We all understand that lockdown measurements were put in place to contain the spread of the COVID-19 virus. While we understand the intention behind the plan, it’s unfortunate that the powers that be didn’t better prepare themselves for the unintended consequences. The lockdown regulation definitely heightened underlying problems that the South African population was already facing. In fact, it appears that the lockdown provided the perfect opportunity for the obesity crisis to grow.
South Africa’s Obesity Crisis – A ‘Bigger’ Pandemic
Pharma Dynamics is the largest provider of cardiovascular medicine in South Africa. The company conducted a national survey in the last two months among almost 2 000 South African adults, and they found that:
- 45% of respondents said lockdown regulations impacted their eating and exercise habits for the worse.
- 44% picked up between 2-5 kg; 15% are 6-10 kg heavier and 4% gained an extra 10 kg or more.
- 58% of family members (spouse/children) also packed on a few pounds.
- Increased weight gain in 15% of pets was also reported, which has equally real health consequences.
- 34% said their diet consists mainly of takeout and ready-made meals.
- 30% said they eat what they can afford since their income has been impacted.
- 42% are exercising less than before the pandemic.
- 59% are currently on medication for comorbidities such as heart disease, diabetes, or hypertension.
“Based on Pharma Dynamics’ more recent survey conducted in the first quarter of 2021, 69% (almost seven in ten) of respondents polled are considered overweight or obese.” explains Nicole Jennings, spokesperson for Pharma Dynamics, “Men really struggled with their weight during the pandemic. Based on Pharma Dynamics’ survey, obesity rates among men climbed by 40%.”
Jennings added that due to interruptions in schooling and extra-curricular activities, children have also gained weight,
“The SA National Health and Nutrition Examination Survey (NHANES) currently reports a combined overweight and obesity prevalence of 13.5% in children between 6-14 years of age – about 10% higher than the global prevalence.”
How did this happen?
“The hard lockdown confined most South Africans to their homes, which made food more accessible and staying physically active difficult,” explains Jennings. She adds that 43% percent of survey respondents said stress and anxiety over what the future holds affected their eating habits. Another 42% said being stuck at home led to more snacking and impulsive eating, and 28% simply ate out of boredom.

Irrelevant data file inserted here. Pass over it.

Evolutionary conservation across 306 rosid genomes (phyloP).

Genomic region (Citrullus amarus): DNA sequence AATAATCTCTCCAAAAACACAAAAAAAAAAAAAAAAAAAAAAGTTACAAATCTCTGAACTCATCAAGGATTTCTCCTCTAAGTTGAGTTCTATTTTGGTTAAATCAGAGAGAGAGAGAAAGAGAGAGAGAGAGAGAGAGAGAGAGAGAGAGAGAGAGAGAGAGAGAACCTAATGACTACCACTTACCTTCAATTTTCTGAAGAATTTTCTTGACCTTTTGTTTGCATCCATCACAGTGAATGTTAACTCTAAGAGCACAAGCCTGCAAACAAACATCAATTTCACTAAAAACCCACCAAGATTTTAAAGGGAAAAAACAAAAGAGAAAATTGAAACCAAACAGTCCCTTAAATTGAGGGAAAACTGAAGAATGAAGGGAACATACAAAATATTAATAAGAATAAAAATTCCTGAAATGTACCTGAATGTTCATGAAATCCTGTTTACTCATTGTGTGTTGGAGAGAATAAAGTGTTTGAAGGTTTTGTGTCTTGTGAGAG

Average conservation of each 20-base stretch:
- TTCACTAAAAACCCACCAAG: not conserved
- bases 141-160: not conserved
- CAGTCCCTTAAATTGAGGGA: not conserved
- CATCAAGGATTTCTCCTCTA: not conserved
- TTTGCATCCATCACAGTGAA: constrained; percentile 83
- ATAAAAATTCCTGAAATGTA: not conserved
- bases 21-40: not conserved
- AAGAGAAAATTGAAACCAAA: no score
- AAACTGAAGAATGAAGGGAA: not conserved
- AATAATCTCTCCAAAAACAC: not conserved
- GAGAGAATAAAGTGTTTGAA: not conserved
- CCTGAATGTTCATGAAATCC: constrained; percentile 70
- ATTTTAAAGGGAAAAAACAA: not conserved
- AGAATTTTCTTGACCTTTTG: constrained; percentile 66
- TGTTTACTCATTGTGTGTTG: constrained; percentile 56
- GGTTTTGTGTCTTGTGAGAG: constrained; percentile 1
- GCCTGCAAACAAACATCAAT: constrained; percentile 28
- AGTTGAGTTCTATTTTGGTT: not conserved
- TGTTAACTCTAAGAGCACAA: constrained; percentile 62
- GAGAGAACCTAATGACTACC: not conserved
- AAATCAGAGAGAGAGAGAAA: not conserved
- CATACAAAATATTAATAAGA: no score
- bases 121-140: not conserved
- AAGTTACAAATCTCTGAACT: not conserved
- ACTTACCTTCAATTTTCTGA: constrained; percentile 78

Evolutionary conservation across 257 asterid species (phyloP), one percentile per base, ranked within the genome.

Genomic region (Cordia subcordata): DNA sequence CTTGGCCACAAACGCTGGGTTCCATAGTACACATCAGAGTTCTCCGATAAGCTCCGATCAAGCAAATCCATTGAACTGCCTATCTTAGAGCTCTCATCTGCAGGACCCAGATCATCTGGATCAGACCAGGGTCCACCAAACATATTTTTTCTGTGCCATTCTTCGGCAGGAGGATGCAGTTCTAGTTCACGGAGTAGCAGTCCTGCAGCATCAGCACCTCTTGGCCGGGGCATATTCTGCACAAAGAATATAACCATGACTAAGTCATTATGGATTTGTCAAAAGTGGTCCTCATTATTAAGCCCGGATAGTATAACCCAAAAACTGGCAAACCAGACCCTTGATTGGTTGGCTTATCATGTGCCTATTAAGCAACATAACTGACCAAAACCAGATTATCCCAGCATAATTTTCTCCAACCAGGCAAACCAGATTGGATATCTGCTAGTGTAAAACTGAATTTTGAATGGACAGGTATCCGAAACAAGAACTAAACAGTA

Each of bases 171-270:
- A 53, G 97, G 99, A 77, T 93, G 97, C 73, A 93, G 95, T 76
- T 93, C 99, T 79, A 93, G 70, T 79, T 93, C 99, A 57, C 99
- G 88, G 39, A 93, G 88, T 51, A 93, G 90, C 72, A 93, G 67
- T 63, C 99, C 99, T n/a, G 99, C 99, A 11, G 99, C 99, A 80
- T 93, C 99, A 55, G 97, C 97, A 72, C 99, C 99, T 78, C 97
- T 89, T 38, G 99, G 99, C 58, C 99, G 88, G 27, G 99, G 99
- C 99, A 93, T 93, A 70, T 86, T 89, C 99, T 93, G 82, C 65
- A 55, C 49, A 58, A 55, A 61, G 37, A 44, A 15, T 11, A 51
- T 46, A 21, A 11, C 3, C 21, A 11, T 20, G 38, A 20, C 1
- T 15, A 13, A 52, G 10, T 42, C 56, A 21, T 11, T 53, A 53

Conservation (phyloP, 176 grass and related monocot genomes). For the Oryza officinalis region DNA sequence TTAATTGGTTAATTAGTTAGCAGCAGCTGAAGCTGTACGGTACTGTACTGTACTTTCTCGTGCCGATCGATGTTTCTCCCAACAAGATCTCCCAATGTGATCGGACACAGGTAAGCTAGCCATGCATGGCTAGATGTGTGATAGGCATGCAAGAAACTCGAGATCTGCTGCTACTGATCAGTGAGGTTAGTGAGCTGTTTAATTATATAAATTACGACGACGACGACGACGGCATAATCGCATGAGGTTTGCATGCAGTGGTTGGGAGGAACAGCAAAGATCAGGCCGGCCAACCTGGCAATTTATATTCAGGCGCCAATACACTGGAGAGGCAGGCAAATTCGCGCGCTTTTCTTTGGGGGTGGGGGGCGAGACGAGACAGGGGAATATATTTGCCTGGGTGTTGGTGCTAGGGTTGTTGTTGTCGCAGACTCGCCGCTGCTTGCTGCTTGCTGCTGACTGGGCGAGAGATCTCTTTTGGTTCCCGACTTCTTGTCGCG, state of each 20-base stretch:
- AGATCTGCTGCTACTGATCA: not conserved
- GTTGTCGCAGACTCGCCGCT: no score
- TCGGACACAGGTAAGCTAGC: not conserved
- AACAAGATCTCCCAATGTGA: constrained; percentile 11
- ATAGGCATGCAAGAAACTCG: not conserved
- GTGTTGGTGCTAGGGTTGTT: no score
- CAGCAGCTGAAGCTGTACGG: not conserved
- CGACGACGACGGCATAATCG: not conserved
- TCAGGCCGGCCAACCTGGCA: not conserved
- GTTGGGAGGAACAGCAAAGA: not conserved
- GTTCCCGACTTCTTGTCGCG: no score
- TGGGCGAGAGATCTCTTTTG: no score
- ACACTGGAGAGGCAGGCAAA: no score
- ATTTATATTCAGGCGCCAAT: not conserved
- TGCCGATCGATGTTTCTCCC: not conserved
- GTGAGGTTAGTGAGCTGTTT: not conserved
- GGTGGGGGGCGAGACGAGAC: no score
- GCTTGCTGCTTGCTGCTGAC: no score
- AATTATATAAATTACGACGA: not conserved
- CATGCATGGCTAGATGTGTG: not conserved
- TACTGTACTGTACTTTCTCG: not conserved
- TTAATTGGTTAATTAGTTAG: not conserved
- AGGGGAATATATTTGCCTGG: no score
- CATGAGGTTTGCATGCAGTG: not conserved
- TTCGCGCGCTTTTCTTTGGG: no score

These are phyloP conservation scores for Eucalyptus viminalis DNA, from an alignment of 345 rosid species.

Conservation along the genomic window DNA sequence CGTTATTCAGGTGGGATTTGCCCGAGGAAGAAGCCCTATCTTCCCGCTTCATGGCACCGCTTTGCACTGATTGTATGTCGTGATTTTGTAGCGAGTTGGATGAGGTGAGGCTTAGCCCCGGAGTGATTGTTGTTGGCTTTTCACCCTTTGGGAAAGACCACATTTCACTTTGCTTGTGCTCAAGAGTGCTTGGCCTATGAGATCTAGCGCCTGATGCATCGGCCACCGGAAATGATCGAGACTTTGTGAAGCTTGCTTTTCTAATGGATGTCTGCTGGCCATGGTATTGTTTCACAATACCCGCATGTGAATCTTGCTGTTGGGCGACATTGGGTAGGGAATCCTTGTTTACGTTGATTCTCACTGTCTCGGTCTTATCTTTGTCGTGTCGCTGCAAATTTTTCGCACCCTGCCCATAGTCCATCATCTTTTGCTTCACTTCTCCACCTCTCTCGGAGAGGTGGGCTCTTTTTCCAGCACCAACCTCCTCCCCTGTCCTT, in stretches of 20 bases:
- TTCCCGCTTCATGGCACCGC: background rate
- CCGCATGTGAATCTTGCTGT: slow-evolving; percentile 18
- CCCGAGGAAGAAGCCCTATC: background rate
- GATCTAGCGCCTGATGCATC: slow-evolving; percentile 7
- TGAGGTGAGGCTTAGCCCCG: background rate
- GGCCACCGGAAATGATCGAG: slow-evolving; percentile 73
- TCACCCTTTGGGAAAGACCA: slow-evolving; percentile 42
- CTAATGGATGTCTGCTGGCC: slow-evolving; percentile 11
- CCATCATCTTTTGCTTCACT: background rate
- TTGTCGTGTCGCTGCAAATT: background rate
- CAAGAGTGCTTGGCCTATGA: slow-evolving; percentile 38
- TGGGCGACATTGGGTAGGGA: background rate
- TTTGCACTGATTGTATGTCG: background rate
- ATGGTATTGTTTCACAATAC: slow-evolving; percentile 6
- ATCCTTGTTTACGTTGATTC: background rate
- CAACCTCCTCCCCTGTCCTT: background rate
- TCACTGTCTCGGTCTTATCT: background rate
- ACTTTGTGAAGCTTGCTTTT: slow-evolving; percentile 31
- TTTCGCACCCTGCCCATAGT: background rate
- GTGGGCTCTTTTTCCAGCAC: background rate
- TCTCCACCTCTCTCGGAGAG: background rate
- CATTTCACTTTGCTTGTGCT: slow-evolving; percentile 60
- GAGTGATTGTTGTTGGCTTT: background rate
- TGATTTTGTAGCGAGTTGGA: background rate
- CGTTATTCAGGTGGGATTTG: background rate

It wasn’t just their eating habits that were affected. 42% of respondents admitting that they were exercising less than before the pandemic.
But didn’t we all gain weight?
Yes, this is true. We all might have put on a few extra pounds, but there’s such a thing as too much. So how do you know if you need to be worried about the extra weight you picked up during lockdown?
“Body mass index (BMI) is a measure of your weight compared to your height. To calculate your BMI, simply divide your weight in kilograms by your height in meters squared,” explains Jennings.
According to Jennings, if your BMI is:
- below 18.5 – you’re in the underweight range.
- 18.5 – 24.9 – you’re in the healthy weight range.
- between 25 and 29.9 – you’re in the overweight range
- between 30 and 39.9 – you’re in the obese range
1. It’s Time To Take Away The Takeaway
Another factor that greatly contributed to the obesity crisis is when takeaway options became available. Now, as much as we all missed digging into a cheesy pizza during the harsher days of lockdown, too much of a cheesy thing is never a good thing.
“Most take-out meals contain hidden calories and are high in salt, sugar, and saturated fat.” explains Jennings, “Restaurants and fast food outlets use various techniques to add flavour to their food by incorporating butter, cream, sugar, or salt. Highly processed ingredients are also often used. This all adds extra calories, saturated fat, and cholesterol to meals, which leads to weight gain in the long run.”
At the end of the day, nothing beats a home-cooked meal, with Jennings pointing out that when you prepare homemade meals, you are more aware of the ingredients you use, therefore home cooking is generally considered healthier.
“You tend to use more natural and fresh ingredients that are minimally processed,” she explains. Jennings also references various studies that have shown that people who frequently cook dinner at home consume fewer calories. “On average, their meals contain more vegetables, fewer carbohydrates, and less fat. Becoming more reliant on food delivery services also makes us less active. We no longer have to physically shop for food in a grocery store, nor do we expend energy making food.”